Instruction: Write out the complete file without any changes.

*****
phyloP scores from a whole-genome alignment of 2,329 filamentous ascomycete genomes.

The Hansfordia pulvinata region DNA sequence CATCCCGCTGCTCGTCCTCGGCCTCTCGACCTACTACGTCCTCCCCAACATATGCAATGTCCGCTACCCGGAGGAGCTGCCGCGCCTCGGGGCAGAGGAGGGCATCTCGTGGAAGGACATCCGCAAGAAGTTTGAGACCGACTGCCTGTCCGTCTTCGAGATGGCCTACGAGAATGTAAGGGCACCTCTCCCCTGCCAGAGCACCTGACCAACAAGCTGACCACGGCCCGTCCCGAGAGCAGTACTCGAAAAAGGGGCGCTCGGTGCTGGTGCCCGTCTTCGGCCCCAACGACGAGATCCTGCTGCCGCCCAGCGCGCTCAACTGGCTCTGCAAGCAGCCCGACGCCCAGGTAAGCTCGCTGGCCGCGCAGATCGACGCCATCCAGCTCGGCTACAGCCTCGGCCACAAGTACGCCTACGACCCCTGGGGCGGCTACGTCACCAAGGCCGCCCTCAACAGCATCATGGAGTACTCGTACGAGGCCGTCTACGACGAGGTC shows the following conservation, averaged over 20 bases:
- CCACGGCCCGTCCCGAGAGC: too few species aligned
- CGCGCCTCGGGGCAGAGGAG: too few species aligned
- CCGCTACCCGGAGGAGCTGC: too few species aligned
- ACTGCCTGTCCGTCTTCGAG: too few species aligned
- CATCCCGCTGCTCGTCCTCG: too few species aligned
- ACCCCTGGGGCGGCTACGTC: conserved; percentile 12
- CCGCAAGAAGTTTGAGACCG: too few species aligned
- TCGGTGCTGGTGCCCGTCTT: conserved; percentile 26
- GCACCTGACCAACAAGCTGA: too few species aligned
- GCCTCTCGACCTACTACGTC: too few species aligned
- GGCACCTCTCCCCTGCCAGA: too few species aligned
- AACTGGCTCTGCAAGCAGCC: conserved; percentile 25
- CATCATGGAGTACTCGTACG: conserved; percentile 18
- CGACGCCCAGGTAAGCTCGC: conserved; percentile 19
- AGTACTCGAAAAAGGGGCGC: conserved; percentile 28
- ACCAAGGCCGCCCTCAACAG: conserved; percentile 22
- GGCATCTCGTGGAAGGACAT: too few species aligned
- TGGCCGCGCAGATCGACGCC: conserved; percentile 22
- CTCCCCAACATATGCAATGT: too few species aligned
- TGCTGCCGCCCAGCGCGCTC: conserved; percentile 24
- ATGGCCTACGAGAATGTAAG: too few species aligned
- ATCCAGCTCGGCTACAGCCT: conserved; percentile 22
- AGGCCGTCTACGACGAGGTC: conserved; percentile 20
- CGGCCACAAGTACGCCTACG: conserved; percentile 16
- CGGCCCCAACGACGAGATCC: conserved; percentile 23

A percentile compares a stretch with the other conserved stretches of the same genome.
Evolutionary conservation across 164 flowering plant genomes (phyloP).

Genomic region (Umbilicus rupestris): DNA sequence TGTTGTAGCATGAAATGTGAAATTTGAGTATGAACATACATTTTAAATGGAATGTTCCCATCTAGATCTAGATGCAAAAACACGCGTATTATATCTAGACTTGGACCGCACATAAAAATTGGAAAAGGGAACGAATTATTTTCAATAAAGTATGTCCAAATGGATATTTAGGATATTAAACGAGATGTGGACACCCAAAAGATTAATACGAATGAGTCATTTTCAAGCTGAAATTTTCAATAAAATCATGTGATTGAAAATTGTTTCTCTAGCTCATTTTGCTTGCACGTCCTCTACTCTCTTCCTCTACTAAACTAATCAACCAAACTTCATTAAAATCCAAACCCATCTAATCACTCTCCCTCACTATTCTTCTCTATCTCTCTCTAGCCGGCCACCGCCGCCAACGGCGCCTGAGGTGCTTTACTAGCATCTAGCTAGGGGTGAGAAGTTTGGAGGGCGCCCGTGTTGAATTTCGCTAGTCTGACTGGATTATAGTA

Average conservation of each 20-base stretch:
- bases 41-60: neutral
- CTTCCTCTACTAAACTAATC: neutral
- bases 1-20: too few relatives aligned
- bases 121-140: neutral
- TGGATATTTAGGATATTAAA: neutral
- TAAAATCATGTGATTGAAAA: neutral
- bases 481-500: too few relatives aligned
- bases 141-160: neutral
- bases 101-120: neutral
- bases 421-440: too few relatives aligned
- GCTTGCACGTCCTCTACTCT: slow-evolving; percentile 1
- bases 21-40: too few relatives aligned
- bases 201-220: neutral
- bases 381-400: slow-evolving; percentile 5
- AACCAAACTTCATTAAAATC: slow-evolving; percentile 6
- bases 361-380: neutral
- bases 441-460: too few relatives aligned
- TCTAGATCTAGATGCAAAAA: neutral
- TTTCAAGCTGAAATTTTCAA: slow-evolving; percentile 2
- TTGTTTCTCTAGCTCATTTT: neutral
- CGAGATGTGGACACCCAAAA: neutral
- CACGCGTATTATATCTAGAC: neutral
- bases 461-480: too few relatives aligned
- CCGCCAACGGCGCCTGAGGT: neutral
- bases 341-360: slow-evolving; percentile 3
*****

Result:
phyloP scores from a whole-genome alignment of 2,329 filamentous ascomycete genomes.

The Hansfordia pulvinata region DNA sequence CATCCCGCTGCTCGTCCTCGGCCTCTCGACCTACTACGTCCTCCCCAACATATGCAATGTCCGCTACCCGGAGGAGCTGCCGCGCCTCGGGGCAGAGGAGGGCATCTCGTGGAAGGACATCCGCAAGAAGTTTGAGACCGACTGCCTGTCCGTCTTCGAGATGGCCTACGAGAATGTAAGGGCACCTCTCCCCTGCCAGAGCACCTGACCAACAAGCTGACCACGGCCCGTCCCGAGAGCAGTACTCGAAAAAGGGGCGCTCGGTGCTGGTGCCCGTCTTCGGCCCCAACGACGAGATCCTGCTGCCGCCCAGCGCGCTCAACTGGCTCTGCAAGCAGCCCGACGCCCAGGTAAGCTCGCTGGCCGCGCAGATCGACGCCATCCAGCTCGGCTACAGCCTCGGCCACAAGTACGCCTACGACCCCTGGGGCGGCTACGTCACCAAGGCCGCCCTCAACAGCATCATGGAGTACTCGTACGAGGCCGTCTACGACGAGGTC shows the following conservation, averaged over 20 bases:
- CCACGGCCCGTCCCGAGAGC: too few species aligned
- CGCGCCTCGGGGCAGAGGAG: too few species aligned
- CCGCTACCCGGAGGAGCTGC: too few species aligned
- ACTGCCTGTCCGTCTTCGAG: too few species aligned
- CATCCCGCTGCTCGTCCTCG: too few species aligned
- ACCCCTGGGGCGGCTACGTC: conserved; percentile 12
- CCGCAAGAAGTTTGAGACCG: too few species aligned
- TCGGTGCTGGTGCCCGTCTT: conserved; percentile 26
- GCACCTGACCAACAAGCTGA: too few species aligned
- GCCTCTCGACCTACTACGTC: too few species aligned
- GGCACCTCTCCCCTGCCAGA: too few species aligned
- AACTGGCTCTGCAAGCAGCC: conserved; percentile 25
- CATCATGGAGTACTCGTACG: conserved; percentile 18
- CGACGCCCAGGTAAGCTCGC: conserved; percentile 19
- AGTACTCGAAAAAGGGGCGC: conserved; percentile 28
- ACCAAGGCCGCCCTCAACAG: conserved; percentile 22
- GGCATCTCGTGGAAGGACAT: too few species aligned
- TGGCCGCGCAGATCGACGCC: conserved; percentile 22
- CTCCCCAACATATGCAATGT: too few species aligned
- TGCTGCCGCCCAGCGCGCTC: conserved; percentile 24
- ATGGCCTACGAGAATGTAAG: too few species aligned
- ATCCAGCTCGGCTACAGCCT: conserved; percentile 22
- AGGCCGTCTACGACGAGGTC: conserved; percentile 20
- CGGCCACAAGTACGCCTACG: conserved; percentile 16
- CGGCCCCAACGACGAGATCC: conserved; percentile 23

A percentile compares a stretch with the other conserved stretches of the same genome.
Evolutionary conservation across 164 flowering plant genomes (phyloP).

Genomic region (Umbilicus rupestris): DNA sequence TGTTGTAGCATGAAATGTGAAATTTGAGTATGAACATACATTTTAAATGGAATGTTCCCATCTAGATCTAGATGCAAAAACACGCGTATTATATCTAGACTTGGACCGCACATAAAAATTGGAAAAGGGAACGAATTATTTTCAATAAAGTATGTCCAAATGGATATTTAGGATATTAAACGAGATGTGGACACCCAAAAGATTAATACGAATGAGTCATTTTCAAGCTGAAATTTTCAATAAAATCATGTGATTGAAAATTGTTTCTCTAGCTCATTTTGCTTGCACGTCCTCTACTCTCTTCCTCTACTAAACTAATCAACCAAACTTCATTAAAATCCAAACCCATCTAATCACTCTCCCTCACTATTCTTCTCTATCTCTCTCTAGCCGGCCACCGCCGCCAACGGCGCCTGAGGTGCTTTACTAGCATCTAGCTAGGGGTGAGAAGTTTGGAGGGCGCCCGTGTTGAATTTCGCTAGTCTGACTGGATTATAGTA

Average conservation of each 20-base stretch:
- bases 41-60: neutral
- CTTCCTCTACTAAACTAATC: neutral
- bases 1-20: too few relatives aligned
- bases 121-140: neutral
- TGGATATTTAGGATATTAAA: neutral
- TAAAATCATGTGATTGAAAA: neutral
- bases 481-500: too few relatives aligned
- bases 141-160: neutral
- bases 101-120: neutral
- bases 421-440: too few relatives aligned
- GCTTGCACGTCCTCTACTCT: slow-evolving; percentile 1
- bases 21-40: too few relatives aligned
- bases 201-220: neutral
- bases 381-400: slow-evolving; percentile 5
- AACCAAACTTCATTAAAATC: slow-evolving; percentile 6
- bases 361-380: neutral
- bases 441-460: too few relatives aligned
- TCTAGATCTAGATGCAAAAA: neutral
- TTTCAAGCTGAAATTTTCAA: slow-evolving; percentile 2
- TTGTTTCTCTAGCTCATTTT: neutral
- CGAGATGTGGACACCCAAAA: neutral
- CACGCGTATTATATCTAGAC: neutral
- bases 461-480: too few relatives aligned
- CCGCCAACGGCGCCTGAGGT: neutral
- bases 341-360: slow-evolving; percentile 3